If your dentist has recommended that you have a root canal performed on one or more teeth, you may be looking for a second opinion. Although recent advances in technology have made the root canal procedure much less painful and time-consuming than it has been in years past, having a root canal is still not a way most would choose to spend their time. Read on to learn more about some root canal alternatives, as well as situations in which a root canal may be your best (or only) option.
What are your root canal alternatives?
One popular recent alternative to a root canal is the "pulp capping" of the affected tooth. This is an option often utilized when the root of the tooth is inflamed or infected (but still living), and it can potentially heal any infection while also allowing you to keep your tooth.
When your tooth is pulp capped, the dentist will carefully drill into your tooth to access the exposed nerve (only after thoroughly numbing you first). The area is cleaned and a special antibacterial gel is applied to the exposed pulp to ward off infection. The area above the pulp and root is then "capped" with an amalgam or polymer filling. As time goes on, your tooth will regenerate dentin around the cap, and your root and pulp will return to full health.
Some advantages of the pulp capping procedure are its lower cost (since you'll need only a small filling, rather than a crown) and shorter procedure time. When you have a root canal, you'll likely need to make at least two dental visits -- one for the canal itself and one for the application of the crown. Pulp capping, on the other hand, can be completed in one relatively short dental visit.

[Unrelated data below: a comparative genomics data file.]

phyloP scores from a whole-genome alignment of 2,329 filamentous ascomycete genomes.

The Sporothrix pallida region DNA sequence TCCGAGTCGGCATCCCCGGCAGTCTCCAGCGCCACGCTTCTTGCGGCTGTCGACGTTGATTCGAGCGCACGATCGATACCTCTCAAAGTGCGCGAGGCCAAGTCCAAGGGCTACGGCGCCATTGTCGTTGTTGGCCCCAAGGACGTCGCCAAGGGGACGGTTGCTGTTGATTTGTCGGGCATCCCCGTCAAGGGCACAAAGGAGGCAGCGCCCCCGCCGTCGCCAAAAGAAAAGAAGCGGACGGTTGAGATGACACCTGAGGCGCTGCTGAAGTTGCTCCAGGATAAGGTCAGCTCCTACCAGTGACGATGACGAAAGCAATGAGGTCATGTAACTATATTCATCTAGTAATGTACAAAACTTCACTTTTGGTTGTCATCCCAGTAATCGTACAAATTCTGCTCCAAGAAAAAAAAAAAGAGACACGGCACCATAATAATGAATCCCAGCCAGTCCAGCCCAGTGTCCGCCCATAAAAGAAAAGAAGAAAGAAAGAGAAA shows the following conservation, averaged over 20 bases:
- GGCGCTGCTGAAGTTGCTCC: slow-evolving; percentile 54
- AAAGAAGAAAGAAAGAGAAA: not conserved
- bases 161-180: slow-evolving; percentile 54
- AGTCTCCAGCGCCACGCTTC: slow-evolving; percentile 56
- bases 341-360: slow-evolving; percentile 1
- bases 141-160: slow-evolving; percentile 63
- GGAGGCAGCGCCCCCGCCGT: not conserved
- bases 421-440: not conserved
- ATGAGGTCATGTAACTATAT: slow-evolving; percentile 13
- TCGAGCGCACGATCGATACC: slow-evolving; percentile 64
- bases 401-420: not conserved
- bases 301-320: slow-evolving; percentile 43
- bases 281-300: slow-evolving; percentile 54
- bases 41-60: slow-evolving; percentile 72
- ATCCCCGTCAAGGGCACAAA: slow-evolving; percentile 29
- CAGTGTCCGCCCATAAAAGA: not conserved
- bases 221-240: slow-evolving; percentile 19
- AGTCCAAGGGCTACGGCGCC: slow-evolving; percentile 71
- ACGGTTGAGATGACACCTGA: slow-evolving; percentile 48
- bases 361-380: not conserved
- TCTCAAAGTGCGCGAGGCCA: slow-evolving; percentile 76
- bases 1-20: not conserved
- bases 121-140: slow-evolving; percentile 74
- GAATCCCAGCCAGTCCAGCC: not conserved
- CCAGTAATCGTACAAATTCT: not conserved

Another option is the removal and replacement of the tooth. If the affected tooth is a molar and you've not yet had your wisdom teeth removed, having the molar removed and then allowing the wisdom tooth to grow in and replace it may be a viable alternative to simply performing a root canal and crowning the original tooth.
Root canals on molars can be complex and may require the removal of both roots (even if only one is affected), which is why extraction may sometimes be an equally good choice. However, extraction is generally not seen as a beneficial alternative to a root canal for a central tooth, as it can cause your remaining teeth to shift and make it difficult to chew.
When should you seek a root canal instead?
In some cases, these alternatives may simply be a way to delay the inevitable. If the root of your tooth has become inflamed and infected with bacteria, attempts to remove the bacteria while retaining the root may be unsuccessful. Because infected roots -- if left untreated -- can cause serious issues, from a bone infection in your jaw to even endocarditis, it's in your best interest to have a root canal performed as quickly as possible.
Similarly, if the root of your tooth is already dead, pulp capping won't help. Eventually your tooth's dead root will begin to pull away from your gums, causing the tooth to fall out. At this point, your only options will be a dental bridge or implant, both of which are much more expensive, painful, and time-consuming than a root canal.
If you do need a root canal, there's no need to fret or worry about pain -- in fact, the American Association of Endodontists (AAE) has found that those who have never undergone a root canal procedure before are six times less likely to describe the procedure as "pain-free" than those who have actually had a root canal. This shows that many of the popular misconceptions and fears about having a root canal performed are mired in pop culture, rather than stemming from actual experience.